- Maximum discharge is typically 3V, and may be lower (say 2.5V – check the cell’s specifications). Remember, over-discharging can be as dangerous as over charging. In practical terms it may be advisable to discharge to a lesser extent, e.g. to 3.5V rather than 3V – if that is the cell’s stated maximum.
To put that in layman’s terms:
- Cells can typically be charged up to ~4.1V, and discharged down to ~3.5V.
- A cell’s “nominal” voltage is the voltage measurement used for specifications.
Note that the nominal value is not a simple average (e.g. 4.2V + 3.2V / 2 = 3.7V) because the voltage discharge is not uniformly flat – it curves:
The chart above shows the behavior of a number of different lithium-ion cells, in terms of how their capacity drops over time:
- Starting at the top left, voltage drops from the maximum fairly quickly, but then starts to plateau.
- The long plateau is where the voltage drops at a much slower rate, providing the majority of the cells useful power.
- Towards the right, the voltage starts to drop dramatically.
This curve can be observed when charging: you may find that when charging a relatively “flat” battery, the initial charge up to about 80% is relatively fast, whereas the last 20% seems to take much longer. That’s because you’re walking up that steep (top left) curve in reverse.
Advice on how far you can / should discharge the cells depends on who you talk to. general advice is to never discharge beyond 3V, and I’ve seen suggestions to not discharge beyond 3.5V. As you can see from the chart above, the voltage curve varies between different manufacturers and models.
The idea is to utilize the plateau, and not let the voltage drop too far over the cliff on the right – as the discharge rate is faster it’s easier to over-discharge.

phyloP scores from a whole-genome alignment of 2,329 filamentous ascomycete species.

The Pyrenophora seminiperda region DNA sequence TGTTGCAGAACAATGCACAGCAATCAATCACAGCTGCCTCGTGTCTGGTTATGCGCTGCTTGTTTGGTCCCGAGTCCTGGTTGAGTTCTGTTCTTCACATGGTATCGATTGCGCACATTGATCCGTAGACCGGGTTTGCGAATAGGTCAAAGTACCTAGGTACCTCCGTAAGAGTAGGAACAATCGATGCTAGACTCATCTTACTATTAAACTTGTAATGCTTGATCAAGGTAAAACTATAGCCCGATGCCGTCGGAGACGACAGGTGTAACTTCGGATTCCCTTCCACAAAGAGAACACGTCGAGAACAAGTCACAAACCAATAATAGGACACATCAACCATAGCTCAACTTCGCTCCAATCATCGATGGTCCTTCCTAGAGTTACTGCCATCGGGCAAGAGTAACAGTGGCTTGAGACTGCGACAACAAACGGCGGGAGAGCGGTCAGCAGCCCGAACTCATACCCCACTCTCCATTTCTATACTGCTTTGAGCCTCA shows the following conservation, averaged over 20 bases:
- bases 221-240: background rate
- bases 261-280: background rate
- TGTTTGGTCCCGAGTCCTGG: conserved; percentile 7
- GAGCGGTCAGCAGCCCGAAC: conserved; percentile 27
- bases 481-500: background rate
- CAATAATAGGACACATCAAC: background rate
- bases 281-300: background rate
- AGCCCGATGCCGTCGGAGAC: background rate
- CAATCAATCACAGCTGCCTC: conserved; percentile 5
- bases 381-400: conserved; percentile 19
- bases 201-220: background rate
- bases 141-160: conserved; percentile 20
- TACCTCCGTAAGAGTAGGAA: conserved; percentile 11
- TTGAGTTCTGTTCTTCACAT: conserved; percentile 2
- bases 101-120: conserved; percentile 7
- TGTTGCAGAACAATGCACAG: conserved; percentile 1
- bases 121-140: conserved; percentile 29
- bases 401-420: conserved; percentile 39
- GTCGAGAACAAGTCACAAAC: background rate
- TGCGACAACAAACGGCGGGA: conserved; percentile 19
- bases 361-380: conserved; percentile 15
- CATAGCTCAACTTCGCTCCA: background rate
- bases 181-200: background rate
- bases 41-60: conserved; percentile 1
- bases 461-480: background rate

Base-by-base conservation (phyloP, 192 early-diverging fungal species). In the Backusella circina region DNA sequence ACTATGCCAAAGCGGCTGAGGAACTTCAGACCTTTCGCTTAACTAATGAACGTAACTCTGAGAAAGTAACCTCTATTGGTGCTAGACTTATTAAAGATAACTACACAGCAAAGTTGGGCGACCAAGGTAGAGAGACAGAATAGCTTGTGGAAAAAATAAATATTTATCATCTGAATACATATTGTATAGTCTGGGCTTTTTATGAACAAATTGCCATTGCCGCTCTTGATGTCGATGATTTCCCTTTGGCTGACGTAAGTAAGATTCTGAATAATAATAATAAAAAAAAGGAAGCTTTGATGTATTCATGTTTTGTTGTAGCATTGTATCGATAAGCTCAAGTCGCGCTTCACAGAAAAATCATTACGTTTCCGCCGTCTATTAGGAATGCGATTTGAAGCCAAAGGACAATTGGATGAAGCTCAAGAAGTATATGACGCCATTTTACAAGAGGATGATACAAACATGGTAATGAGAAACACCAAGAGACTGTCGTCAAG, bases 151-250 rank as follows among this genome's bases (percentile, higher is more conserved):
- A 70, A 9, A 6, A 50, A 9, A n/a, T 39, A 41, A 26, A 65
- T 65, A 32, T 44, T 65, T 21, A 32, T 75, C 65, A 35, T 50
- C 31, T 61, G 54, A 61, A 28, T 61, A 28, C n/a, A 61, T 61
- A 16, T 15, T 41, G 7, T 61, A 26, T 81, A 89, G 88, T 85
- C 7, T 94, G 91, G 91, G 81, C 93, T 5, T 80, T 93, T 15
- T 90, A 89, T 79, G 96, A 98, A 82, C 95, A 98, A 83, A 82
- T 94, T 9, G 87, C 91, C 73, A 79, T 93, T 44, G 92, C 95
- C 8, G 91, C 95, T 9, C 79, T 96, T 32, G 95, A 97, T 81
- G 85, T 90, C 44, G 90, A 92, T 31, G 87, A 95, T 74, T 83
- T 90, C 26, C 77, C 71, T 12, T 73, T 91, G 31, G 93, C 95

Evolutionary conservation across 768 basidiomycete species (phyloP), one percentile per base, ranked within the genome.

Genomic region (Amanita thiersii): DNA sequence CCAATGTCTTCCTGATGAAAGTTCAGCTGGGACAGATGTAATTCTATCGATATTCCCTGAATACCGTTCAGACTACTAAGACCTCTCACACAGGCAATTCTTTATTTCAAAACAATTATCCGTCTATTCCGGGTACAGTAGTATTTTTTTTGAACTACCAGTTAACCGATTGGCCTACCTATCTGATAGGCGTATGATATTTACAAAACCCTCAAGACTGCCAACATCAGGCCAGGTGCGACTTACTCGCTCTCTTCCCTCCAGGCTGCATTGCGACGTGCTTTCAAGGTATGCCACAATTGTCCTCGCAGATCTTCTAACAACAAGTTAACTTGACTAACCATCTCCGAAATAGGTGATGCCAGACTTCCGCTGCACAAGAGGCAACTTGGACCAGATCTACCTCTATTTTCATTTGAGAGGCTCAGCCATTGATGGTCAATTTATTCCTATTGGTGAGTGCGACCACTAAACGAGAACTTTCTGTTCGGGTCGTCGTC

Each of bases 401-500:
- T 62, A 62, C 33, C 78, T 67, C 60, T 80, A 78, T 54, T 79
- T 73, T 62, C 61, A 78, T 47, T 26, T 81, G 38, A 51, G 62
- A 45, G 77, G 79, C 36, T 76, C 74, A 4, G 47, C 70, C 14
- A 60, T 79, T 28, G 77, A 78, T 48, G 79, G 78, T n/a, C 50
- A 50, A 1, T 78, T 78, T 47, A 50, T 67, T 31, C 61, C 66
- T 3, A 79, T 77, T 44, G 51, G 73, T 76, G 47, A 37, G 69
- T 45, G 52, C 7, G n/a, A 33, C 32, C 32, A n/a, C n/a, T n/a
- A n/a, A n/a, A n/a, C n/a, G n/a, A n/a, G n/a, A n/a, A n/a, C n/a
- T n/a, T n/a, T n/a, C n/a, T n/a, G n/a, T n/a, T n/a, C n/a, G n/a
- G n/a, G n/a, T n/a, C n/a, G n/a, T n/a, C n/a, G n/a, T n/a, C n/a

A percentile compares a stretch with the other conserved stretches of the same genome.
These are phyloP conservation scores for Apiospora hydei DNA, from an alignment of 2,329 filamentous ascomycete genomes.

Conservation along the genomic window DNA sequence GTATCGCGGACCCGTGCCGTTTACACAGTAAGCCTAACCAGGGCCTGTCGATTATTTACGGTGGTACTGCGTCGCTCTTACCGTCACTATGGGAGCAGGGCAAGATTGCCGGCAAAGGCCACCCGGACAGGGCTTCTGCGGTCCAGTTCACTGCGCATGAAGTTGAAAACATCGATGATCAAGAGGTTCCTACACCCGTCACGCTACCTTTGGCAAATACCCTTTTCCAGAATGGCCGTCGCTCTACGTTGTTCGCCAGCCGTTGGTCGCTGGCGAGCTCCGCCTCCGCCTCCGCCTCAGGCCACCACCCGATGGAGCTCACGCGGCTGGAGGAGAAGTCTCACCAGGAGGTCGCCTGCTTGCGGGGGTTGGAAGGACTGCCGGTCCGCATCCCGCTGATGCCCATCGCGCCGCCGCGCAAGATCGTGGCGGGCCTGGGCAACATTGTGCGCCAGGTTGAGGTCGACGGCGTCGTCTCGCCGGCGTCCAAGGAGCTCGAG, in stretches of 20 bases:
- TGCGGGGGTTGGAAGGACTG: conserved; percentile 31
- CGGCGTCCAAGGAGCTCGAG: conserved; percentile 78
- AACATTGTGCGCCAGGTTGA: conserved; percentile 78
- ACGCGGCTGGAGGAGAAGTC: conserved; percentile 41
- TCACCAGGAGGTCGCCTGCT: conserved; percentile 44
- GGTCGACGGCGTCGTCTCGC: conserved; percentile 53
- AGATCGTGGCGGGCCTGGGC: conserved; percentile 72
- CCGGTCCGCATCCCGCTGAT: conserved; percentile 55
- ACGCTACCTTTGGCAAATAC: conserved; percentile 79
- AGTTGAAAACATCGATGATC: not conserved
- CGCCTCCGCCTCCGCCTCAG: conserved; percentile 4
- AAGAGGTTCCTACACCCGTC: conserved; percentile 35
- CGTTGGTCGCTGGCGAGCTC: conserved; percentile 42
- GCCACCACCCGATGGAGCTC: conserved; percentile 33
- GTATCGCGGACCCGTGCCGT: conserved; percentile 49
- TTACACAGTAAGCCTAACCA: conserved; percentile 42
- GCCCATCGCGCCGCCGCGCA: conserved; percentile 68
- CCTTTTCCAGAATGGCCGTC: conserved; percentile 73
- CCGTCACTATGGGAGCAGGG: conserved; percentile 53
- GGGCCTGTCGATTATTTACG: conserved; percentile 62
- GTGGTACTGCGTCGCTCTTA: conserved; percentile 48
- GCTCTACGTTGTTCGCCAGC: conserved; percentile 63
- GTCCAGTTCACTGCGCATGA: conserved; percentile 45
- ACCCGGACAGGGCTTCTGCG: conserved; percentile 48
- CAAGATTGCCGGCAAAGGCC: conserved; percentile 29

Ultimately you’ll need to do the research into the specific cells you have to determine what the safe discharge limit is, and then decide how far you want to discharge your cells so that they maintain a good useful life.
Be aware that some cells may have protection mechanism’s in-built to protect against operation outside of their safe voltage range – but many will not.
Side Note: Capacity vs Voltage
The capacity of cells will decrease as they age, but the voltage range they provide will remain constant. Therefore, as your cells age, you’ll find that they still cover the same voltage range – but discharge faster than they used to.
Let’s take an example: the Sanyo UR18650A, using information provided by the Cell Database: https://secondlifestorage.com/showthread.php?tid=6524, and then compare it to the official specifications.
Caution, this information is provided for reference only and is not guaranteed to be accurate.
- Capacity: 2100mAh. mAh stands for Milliampere-Hour, a unit of electrical discharge. As a rating, this is how long the battery will last (whilst remaining within it’s safe voltage range, and assuming a consistent discharge rate of 1 amp. 1 mAh = 1,000th of an hour, so a 2100mAh should last for just over 2 hours.
- Voltage: 3.6V nominal. Slightly less than the more common 3.7V found in a lot of 18650’s.
- Charging: 4.2V Maximum; 1510mA standard. Cells should never be charged above 4.2V. 1510mA standard represents the normal charging current. Charging at a lesser current will be slower – which can be better for improving battery longevity.
- Discharging: 2.5V* cutoff; 420mA standard. Should never be discharged below 2.5V and appears to have an in-built cutoff to protect the cell from discharge below 2.5V. 420mA standard refers to the expected discharge current. Some cell specifications may also publish a maximum discharge current. See the side note below.
* Note this appears incorrect when compared to the official specifications (see below) which state and end voltage of 3.0V. If in doubt, use the more conservative figures or official specifications.